venerdì 28 agosto 2009

Vacanze Romane (e Toscane)




Two kilos heavier, three shades darker and several hundred euros lighter.... I'm back from holiday and struggling to mentally adjust to the early mornings and use of brain power. Siena was - not unexpectedly - fantastic. The atmosphere surrounding the Palio has to be felt to be believed, and no matter how many times you see it, it never fails to take your breath away. The one disappointment from the Siena part of our trip was that we found it hard to get a table in restaurants (obviously, due to the number of Palio visitors), and although we planned an epic meal at what is reputed to be the city’s best restaurant on our last night, our timing was poor as it turned out that it and, in fact, all of the best restaurants were closed, regardless of whether or not it was their officially closing day – simply because they had all worked so much over the Palio weekend. Even so, we still ate well (it’s difficult not to in Toscana) and spent many a lazy day by the pool (just to ensure that all of that pasta, rich meat sauce and ice cream would be immediately deposited on the thigh area, as is the holiday tradition….).
Rome was great too, although I could have done with a degree or two less; traipsing around the tourist spots at midday in 39°c heat with a crowd-sensitive Sicilian is enough to test anyone’s resistance! We stayed at the Albergo Cesàri in Via di Pietra(
http://www.albergocesari.it/italiano/hotel.htm) – a small but very well-run hotel right in the centre of the centre, a five minute walk from the Pantheon in one direction and the Trevi Fountain in the other. The picture at the top of this post is of the hotel’s roof terrace, from where historic Rome barman, Camillo serves his even more historic cocktails – many of which are his own creations, resulting from years of world travel and experience. The only ‘problem’ with the Cesàri was that, given its super-central location, it is impossible to arrive by car. The ZTL (zona traffic limitato – restricted traffic zone) covers around 4 square kilometers and so all visions of us breezing into the nearest ‘free’ zone, leaving the car and strolling 100 metres to the hotel were all but shattered on arrival. Having circulated the centre so many times that even the Tom Tom was started to sound frustrated (“freaking turn around when able for the love of God….”), we pulled over to call the hotel and were informed that they are almost precisely 2 kilometres from the closest ZTL entry. Yikes. We had driven from Tuscany with 10 days’ worth of luggage, in skin-splitting heat and weren’t about to drag ourselves through the streets of Rome like sherpers, so we dumped the car in a frighteningly expensive multi-story car park and got a taxi to the hotel. Great planning, Emma. Having got that little drama out of the way, we enjoyed our time in Rome. We had a couple of excellent meals (do I talk too much about food???) – definitely worth a plug is Ristorante Federico Primo in Via della Colonna Antonnina (http://www.federicoprimo.it/).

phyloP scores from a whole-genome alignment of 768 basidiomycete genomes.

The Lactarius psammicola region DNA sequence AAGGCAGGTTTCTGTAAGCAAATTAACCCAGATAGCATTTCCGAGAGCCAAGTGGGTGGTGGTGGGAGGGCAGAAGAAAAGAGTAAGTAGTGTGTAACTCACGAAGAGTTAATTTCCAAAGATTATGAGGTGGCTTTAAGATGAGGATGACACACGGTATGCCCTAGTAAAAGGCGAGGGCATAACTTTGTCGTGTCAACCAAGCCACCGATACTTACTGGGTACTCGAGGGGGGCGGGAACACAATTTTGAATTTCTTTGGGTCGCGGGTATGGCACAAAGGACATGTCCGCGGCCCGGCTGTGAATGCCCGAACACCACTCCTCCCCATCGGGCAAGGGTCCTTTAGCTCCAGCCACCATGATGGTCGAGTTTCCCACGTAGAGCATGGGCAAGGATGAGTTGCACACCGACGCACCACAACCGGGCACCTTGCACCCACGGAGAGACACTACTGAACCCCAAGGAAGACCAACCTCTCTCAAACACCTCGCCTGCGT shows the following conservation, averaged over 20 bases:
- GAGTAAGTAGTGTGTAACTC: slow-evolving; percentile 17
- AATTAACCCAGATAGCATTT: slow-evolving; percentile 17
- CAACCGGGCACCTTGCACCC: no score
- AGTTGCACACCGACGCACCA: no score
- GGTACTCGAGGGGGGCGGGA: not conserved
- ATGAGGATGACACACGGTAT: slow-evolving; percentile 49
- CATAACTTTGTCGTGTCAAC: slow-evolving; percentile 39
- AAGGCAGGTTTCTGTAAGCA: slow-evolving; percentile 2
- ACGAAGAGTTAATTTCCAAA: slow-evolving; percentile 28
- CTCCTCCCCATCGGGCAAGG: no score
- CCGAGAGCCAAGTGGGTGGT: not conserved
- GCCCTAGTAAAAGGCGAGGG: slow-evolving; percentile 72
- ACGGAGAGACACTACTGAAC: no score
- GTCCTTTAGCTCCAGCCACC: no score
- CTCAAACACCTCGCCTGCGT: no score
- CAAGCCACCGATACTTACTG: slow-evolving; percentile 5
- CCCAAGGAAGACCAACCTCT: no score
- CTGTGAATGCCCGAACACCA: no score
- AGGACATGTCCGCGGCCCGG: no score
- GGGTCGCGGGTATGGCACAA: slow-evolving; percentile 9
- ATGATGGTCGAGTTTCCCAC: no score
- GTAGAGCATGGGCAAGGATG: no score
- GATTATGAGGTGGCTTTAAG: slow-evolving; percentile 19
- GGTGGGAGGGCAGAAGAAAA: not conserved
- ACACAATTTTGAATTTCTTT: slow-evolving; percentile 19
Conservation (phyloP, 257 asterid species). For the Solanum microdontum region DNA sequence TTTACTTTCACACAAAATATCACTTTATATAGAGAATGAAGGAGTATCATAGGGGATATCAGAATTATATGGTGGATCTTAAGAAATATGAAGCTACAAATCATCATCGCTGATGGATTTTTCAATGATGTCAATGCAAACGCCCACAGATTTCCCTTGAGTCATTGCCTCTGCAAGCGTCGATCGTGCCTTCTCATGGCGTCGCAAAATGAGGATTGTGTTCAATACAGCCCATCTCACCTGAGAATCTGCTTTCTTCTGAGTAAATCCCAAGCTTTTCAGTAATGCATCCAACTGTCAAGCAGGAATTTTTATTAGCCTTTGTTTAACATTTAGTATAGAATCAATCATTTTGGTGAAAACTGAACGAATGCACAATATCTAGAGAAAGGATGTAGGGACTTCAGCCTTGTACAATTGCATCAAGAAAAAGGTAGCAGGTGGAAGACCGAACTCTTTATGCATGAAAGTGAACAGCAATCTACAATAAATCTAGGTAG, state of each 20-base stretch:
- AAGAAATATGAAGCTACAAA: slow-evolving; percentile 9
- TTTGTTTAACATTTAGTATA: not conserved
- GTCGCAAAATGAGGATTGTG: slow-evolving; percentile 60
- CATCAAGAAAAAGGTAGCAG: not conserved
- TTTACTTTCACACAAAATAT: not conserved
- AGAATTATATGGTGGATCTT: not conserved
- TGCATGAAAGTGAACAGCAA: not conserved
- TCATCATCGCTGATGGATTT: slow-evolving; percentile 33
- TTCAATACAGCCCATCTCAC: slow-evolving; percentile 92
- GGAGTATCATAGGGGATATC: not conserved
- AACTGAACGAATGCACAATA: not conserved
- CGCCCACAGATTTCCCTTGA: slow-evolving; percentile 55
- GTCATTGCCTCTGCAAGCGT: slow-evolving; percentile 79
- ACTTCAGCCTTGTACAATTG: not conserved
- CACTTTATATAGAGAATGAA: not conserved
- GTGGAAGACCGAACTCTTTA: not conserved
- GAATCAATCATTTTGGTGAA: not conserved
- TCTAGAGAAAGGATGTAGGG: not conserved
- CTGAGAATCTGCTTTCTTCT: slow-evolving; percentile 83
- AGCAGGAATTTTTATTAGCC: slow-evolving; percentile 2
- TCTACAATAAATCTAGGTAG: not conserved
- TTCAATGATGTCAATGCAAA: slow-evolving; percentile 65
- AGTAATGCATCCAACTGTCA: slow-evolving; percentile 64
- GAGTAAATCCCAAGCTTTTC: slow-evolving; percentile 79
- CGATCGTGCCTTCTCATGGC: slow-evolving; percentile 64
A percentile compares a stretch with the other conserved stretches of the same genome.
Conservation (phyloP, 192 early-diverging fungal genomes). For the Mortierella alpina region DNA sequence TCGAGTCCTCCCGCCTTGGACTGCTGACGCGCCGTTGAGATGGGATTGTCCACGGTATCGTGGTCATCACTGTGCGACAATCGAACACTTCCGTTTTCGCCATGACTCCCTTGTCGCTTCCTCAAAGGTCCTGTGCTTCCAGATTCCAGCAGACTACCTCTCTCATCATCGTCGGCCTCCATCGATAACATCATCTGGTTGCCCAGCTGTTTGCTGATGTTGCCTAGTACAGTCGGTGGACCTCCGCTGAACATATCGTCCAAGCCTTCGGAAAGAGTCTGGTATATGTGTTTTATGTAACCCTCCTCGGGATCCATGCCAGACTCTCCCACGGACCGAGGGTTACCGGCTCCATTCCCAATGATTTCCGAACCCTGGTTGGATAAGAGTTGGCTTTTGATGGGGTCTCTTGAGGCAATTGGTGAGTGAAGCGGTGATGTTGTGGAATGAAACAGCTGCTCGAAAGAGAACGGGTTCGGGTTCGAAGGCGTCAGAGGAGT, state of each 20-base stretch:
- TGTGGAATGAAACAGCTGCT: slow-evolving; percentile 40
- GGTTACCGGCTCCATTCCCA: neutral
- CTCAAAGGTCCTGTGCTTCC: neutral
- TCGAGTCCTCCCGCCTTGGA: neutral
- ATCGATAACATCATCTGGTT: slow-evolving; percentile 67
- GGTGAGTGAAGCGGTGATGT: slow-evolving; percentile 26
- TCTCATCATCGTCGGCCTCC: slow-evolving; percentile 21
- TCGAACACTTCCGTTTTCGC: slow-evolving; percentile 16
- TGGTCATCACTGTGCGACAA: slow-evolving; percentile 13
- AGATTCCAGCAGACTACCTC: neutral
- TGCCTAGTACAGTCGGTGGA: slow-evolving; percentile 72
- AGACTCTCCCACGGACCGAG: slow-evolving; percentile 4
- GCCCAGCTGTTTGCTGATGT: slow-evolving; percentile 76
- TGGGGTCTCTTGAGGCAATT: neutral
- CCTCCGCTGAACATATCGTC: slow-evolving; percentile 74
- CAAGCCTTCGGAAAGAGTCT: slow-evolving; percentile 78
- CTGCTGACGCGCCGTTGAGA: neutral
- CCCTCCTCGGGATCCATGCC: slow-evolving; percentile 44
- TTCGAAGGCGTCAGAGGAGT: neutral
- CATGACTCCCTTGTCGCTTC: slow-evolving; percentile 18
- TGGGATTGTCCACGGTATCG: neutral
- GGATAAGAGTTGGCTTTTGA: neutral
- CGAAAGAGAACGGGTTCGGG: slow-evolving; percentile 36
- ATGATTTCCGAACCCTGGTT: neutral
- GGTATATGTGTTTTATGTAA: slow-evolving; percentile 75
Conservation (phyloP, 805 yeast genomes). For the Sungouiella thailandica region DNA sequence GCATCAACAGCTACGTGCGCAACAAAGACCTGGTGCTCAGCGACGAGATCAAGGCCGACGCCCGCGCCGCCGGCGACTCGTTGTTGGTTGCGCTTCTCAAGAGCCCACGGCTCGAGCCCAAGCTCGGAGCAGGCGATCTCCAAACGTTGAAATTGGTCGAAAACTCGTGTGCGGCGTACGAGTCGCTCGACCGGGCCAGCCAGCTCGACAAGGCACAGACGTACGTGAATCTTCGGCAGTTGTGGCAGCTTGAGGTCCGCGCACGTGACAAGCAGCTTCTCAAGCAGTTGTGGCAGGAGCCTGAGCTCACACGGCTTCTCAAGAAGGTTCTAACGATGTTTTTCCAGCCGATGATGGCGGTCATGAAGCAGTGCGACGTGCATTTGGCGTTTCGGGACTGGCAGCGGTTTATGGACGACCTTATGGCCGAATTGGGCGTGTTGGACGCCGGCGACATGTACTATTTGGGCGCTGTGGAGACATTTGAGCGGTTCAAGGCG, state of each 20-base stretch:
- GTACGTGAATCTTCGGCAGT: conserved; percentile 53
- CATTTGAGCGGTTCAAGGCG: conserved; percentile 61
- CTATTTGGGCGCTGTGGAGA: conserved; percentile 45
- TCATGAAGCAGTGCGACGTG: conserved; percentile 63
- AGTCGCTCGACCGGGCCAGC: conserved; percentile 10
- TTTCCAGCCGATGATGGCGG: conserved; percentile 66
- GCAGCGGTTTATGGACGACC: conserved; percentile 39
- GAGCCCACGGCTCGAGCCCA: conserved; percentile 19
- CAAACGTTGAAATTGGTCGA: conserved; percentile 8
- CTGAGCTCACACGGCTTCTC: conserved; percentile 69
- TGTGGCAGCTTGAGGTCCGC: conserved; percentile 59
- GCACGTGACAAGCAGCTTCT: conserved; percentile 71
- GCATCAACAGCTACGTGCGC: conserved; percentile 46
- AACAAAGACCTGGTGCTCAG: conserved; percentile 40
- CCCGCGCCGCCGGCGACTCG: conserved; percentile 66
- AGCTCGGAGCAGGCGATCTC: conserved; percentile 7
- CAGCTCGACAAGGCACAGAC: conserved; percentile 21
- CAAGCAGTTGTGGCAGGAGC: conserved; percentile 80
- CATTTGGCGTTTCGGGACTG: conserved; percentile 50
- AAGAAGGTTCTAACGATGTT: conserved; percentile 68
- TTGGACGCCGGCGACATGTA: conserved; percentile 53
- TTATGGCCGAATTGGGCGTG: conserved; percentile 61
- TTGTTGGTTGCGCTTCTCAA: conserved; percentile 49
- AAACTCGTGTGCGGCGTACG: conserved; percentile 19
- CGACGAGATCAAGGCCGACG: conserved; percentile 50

The Federico Primo is a delightful little restaurant right around the corner from our hotel in a side-street adjacent to Piazza Montecittorio (where the Italian government is based). It was booked for us by Camillo, as is run by a friend of his, and provided us with one of the few genuinely honest, good quality experiences that we had in Rome. Unfortunately, with what seems like 90% of the Roman population on the beach for the entire month of August, the city becomes ripe for ripping off the poor unsuspecting tourists left behind. We were overcharged and disregarded at every turn, despite Luca’s menacing Sicilian demeanor and street-wise character. They just don’t give a damn… Anyway, this didn’t happen at the Federico I, we ate exceptionally well and had fantastic service. When the rather heavy bill arrived we didn’t even mind as it was definitely worth it. Highly recommended if you’re ‘in zona’.
It was great to go back to Siena after all these years, even though my memory has faded so much I didn’t even remember some of the streets close to where I used to live (Luca says it’s because I was drunk most of the time – no comment) and the flying visit to Rome made for a nice end to the trip. I also have to say a big thank you to Alex from Blog from Italy (
http://www.blogfromitaly.com/) for recommending the Cesàri. Sorry Alex, I think the cat is well and truly out of the bag!!

2 commenti:

Barbara Zaragoza ha detto...

Wonderful, wonderful post! I'm taking these with me the next time I travel up north.

Saluti di Napoli!

Kataroma ha detto...

Yes the Romans do the whole 'ripping off the tourists' thing really well. They can also be very warm wonderful people - but yeah if you're in the historical centre you'll have to expect high prices and some cynical operators. My sister in law and her family were once charged 9 euro per botttle of beer near Piazza Navona. :( We hardly ever go to the historical centre but I plan to go to dinner there for my b'day next month. Maybe I'll check out the place you recommend. It's that or Thai food!